• Status: Solved
  • Priority: Medium
  • Security: Public
  • Views: 257
  • Last Modified:

Focus wnd while rest of app is minimized

How do I activate a window and let the rest of my program be minimized?

It's like this:
I have an app which minimizes and run an OLE-embedd on Word. Then when users press certain buttons in Word I want a to fire up a dialog from my program on top of Word but I do not want the rest of my program to be on top of Word it should stay minimized. Can I accomplish this without having to use DLL's?
0
dr_gonzo
Asked:
dr_gonzo
  • 2
1 Solution
 
ZifNabCommented:
Sure it's possible, just make sure that the parent of the popup form isn't the main form of your program, but something like the program manager, here is some code (I learned it from the example at Delphi Cornor of Brendan Delumpa :

Making Secondary Forms Independent of the Main Form

In my application, I want to be able to iconize the main form and still leave the secondary forms displaying on the desktop. Likewise, I want to be able to select
secondary forms without the main form popping up. How can I do this?

Recently a user asked me about this, and I had to do a bit of experimentation before I finally figured it out. And the solution to this problem is actually so simple, you'll
scream (actually, I did all the screaming myself). But it's not something that's necessarily easy to find out nor intuitive (maybe it is for some, but it wasn't for me). But
before I give you the solution, let's discuss the concept that's behind it.

All windowed controls have a parent of some sort; that is, some control that maintains visual control (ie. display) over it. Main forms of an application all point to the
Application as their parent. Likewise, by default, secondary forms point to the main form of the application for parentage. But the neat thing about creating windowed
objects in Delphi (though you need to be careful with some controls) is that you can change the parentage of a control to isolate its visual control, essentially giving it
independence from its default parent. Okay, so how do you do it? You might think that you can reset parentage at FormCreate, but that's not the right place to do it.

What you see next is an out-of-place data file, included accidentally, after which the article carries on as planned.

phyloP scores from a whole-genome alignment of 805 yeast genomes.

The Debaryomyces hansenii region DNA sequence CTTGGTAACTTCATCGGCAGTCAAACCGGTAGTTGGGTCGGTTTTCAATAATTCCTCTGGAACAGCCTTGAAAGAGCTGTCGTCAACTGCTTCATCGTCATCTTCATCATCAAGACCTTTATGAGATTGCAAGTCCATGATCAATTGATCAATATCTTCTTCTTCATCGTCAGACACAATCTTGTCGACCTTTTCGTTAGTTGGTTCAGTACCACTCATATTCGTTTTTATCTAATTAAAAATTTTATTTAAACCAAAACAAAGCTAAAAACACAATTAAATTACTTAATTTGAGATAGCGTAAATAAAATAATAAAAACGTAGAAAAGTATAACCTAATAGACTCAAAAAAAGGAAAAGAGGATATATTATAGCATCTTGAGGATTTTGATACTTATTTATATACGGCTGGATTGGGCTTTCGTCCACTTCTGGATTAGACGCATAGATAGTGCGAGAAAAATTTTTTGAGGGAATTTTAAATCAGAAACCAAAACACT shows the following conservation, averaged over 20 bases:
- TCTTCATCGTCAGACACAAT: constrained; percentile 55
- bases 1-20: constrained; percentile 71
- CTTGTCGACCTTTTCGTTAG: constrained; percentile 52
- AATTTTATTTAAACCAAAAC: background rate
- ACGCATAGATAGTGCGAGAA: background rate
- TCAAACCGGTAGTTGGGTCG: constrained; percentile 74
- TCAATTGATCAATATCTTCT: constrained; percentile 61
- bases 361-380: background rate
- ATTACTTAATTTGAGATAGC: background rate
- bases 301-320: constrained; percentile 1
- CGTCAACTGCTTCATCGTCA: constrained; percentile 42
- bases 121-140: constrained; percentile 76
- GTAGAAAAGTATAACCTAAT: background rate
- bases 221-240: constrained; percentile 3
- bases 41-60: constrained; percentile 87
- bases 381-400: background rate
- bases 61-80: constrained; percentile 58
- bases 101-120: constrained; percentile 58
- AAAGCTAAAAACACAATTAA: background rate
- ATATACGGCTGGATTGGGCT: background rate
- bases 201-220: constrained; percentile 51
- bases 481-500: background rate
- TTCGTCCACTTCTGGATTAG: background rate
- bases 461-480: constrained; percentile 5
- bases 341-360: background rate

The only way to do this is before the window gets created in the first place, and that place is in the CreateParams procedure.

I've discussed CreateParams in previous articles, so I won't go into details about it, though I will brush over what it does. CreateParams is an inherited procedure that
wraps the WinAPI functions CreateWindow and CreateWindowEx that are responsible for a window's initial appearance. It's a convenient way to set display
parameters. With it, we can change the a variable parameter called Params that is a TCreateParams structure (you should look this structure up in the online help) to
affect a number of different things about a form. One of the fields in the TCreateParams structure is WndParent. This parameter specifies the handle of the window that
controls the display of the window being created. By changing this parameter to point another window handle (hint, hint), we can change the default parentage.

So now it's a matter of deciding what window is going to be the secondary form's new parent. In this case, whenever we want to make a secondary form independent of
the main form, we're essentially turning it into its own mini-application without creating a new EXE. So it's best to choose a parent that's at the highest order in the
system. That window is Windows' Desktop Window. Fortunately we have a way of getting its handle by using the WinAPI call GetDesktopWindow, which returns the
handle of the Desktop.

Okay, we've covered all the bases. Now you're going to kill me for belaboring the point. Here's the code:

unit Unit2;

interface

uses
  Windows, Messages, SysUtils, Classes, Graphics, Controls, Forms, Dialogs;

type
  TForm2 = class(TForm)
  private
    { Private declarations }
    //override the CreateParams procedure for any child forms you want to
    //make independent of the main form
    procedure CreateParams(var Params : TCreateParams); override;
  public
    { Public declarations }
  end;

var
  Form2: TForm2;

implementation

{$R *.DFM}

//Here's the implementation of CreateParams
procedure TForm2.CreateParams(var Params : TCreateParams);
begin
  inherited CreateParams(Params); //Don't ever forget to do this!!!
  Params.WndParent := GetDesktopWindow;
end;

end.

Insanely simple, huh? Sorry I took so long to lead up to it, but while the solution was simple, I just couldn't get away from explaining at least a bit of background
information to help those who aren't familiar with the internal workings of the WinAPI. In any case, HAVE AT IT!!!

Greetings, Zif.
0
 
dr_gonzoAuthor Commented:
Yepp, simple should have thought about it. But there's one thing left. This trick creates a task bar icon and dialog's really don't do that. How can I get rid of it?
0
 
ZifNabCommented:
;-) Look at the answer pages of Brendan delumpa. He's got an example for that too.

http://wwW.delumpa.com/dc_main.html 
 -> tips/articles -> hiding an application from windows

Greetings Zif.
0

Featured Post

What does it mean to be "Always On"?

Is your cloud always on? With an Always On cloud you won't have to worry about downtime for maintenance or software application code updates, ensuring that your bottom line isn't affected.

  • 2
Tackle projects and never again get stuck behind a technical roadblock.
Join Now